Wednesday, March 12, 2008

enforcement through attrition: a success story

The restrictionist strategy of enforcement through attrition claimed another hardworking taxpayer last week. A Brooklyn woman finally gave up her fight to stay in this country. Already past retirement age, she works long nighttime shifts caring for disabled people. Her employers and patients have nothing but praise for her. But the stress of long years of trying to resolve her immigration status, after a string of mistakes committed by USCIS (including at one point sending her a welcome notice signaling the start of permanent resident status, then denying the case without informing her), finally led her to abandon her quest to stay in the country. Nativists everywhere, rejoice—the low-wage ambitions of another softspoken terrorist grandma have been thwarted!

The combination of burdensome and incomprehensible rules, unjustifiably high fees (e.g., $340 for a work permit, often baselessly or mistakenly denied by USCIS, and $585 to appeal the decision—over $1,000 for a bare-bones DIY green card application), race-based decisionmaking cloaked in administrative discretion, and extraordinarily punitive enforcement measures have created a climate of hate and fear. This situation didn’t arise organically, nor is it an inevitable consequence of natural social and economic forces, as restrictionists would have us believe. It is the carefully planned result of years of conservative organizing and legislative action, spearheaded since 1999 by the nativist caucus in the House.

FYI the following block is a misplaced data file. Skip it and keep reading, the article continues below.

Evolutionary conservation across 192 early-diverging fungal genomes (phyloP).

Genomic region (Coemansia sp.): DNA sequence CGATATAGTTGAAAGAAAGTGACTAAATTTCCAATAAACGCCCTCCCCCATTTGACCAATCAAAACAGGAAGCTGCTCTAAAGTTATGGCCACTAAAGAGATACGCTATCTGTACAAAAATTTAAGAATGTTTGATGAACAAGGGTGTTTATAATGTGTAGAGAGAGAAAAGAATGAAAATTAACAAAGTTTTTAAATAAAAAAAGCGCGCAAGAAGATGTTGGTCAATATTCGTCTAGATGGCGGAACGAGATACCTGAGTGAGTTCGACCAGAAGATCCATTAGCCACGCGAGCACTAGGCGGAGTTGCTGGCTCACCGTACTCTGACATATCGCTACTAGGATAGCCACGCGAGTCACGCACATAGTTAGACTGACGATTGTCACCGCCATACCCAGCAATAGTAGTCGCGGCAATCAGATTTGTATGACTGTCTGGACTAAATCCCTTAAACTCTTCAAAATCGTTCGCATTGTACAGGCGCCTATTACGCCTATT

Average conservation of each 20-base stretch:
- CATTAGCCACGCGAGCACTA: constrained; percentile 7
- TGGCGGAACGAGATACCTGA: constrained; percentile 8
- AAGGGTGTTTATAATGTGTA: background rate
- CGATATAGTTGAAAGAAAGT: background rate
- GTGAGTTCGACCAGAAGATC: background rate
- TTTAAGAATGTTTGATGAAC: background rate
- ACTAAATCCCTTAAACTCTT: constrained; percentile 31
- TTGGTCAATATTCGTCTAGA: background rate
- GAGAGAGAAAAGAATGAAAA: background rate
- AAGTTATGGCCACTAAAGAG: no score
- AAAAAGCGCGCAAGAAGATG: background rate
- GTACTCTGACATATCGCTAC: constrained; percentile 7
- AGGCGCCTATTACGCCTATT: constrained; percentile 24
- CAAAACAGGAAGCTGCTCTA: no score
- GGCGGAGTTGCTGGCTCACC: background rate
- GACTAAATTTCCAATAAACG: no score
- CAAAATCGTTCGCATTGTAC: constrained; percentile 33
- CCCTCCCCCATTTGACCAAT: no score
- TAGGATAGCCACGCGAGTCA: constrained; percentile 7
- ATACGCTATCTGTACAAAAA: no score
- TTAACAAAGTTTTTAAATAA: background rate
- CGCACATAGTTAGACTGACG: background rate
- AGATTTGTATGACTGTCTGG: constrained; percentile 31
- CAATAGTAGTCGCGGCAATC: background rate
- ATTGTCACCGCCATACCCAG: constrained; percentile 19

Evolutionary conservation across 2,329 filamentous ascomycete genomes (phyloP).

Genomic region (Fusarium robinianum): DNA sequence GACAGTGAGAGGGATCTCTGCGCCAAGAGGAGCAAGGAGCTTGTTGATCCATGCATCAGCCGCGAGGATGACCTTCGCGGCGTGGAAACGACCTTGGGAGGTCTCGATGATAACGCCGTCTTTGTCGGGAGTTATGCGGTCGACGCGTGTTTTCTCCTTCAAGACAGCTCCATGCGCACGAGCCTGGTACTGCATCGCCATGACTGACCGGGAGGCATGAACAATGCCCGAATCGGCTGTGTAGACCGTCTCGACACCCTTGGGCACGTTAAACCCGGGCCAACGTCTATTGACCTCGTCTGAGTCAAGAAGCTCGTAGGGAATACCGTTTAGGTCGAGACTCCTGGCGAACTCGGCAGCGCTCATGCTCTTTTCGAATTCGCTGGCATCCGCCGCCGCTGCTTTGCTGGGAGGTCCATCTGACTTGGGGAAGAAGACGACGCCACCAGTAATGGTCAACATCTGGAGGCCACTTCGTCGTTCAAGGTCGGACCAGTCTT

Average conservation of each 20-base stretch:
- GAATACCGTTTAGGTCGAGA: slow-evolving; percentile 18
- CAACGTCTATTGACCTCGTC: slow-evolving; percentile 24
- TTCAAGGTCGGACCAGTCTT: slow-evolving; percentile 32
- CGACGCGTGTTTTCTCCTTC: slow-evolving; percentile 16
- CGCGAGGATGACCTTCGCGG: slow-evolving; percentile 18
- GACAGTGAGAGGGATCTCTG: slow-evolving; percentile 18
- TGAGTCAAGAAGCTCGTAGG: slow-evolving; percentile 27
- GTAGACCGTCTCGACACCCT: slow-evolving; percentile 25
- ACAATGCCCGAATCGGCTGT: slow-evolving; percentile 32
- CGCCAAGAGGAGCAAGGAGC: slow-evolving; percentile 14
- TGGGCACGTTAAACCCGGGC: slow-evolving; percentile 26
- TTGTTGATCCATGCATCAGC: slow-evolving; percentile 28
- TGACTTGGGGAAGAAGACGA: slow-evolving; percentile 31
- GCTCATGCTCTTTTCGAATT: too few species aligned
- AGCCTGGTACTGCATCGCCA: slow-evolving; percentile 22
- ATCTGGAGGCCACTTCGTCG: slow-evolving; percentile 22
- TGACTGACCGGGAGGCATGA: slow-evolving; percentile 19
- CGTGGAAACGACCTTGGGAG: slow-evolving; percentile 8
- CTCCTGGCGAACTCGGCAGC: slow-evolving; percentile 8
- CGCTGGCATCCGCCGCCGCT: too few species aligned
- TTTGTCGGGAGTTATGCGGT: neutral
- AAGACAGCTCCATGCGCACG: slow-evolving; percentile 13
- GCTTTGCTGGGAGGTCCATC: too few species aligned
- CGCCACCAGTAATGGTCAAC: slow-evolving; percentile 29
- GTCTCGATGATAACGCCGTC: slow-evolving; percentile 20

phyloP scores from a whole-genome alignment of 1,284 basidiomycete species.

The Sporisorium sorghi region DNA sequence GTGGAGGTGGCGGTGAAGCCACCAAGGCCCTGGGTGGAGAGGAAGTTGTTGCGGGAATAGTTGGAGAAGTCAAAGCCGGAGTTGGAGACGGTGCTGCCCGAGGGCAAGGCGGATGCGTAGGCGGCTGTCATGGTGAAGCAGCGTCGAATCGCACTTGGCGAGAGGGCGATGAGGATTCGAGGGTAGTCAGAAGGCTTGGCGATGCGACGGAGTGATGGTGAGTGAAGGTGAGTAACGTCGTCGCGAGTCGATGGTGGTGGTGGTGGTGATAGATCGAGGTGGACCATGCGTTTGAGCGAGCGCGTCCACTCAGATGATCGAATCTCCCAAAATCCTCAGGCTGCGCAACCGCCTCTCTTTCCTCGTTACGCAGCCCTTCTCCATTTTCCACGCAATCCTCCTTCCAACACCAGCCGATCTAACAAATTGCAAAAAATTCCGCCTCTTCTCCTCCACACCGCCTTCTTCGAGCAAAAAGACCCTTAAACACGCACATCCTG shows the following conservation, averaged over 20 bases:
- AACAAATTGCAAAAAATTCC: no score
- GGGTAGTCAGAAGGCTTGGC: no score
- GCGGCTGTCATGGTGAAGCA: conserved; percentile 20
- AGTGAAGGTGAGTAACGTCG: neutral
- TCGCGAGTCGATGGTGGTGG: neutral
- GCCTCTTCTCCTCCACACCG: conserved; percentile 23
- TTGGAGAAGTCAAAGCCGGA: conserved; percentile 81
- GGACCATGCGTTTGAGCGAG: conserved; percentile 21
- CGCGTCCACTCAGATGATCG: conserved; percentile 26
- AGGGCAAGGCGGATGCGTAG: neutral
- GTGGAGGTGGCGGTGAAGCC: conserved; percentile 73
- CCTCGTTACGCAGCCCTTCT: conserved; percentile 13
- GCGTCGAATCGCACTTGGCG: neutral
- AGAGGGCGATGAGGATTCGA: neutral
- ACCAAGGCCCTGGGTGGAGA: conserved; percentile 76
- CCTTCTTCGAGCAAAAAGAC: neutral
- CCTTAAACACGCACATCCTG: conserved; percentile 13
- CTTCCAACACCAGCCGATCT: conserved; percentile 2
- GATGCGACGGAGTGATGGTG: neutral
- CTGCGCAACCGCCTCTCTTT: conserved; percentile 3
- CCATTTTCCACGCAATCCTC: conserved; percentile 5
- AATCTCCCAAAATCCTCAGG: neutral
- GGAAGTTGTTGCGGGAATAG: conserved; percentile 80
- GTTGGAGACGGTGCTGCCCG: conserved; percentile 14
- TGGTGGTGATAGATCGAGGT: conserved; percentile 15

[Continued at Citizen Orange]

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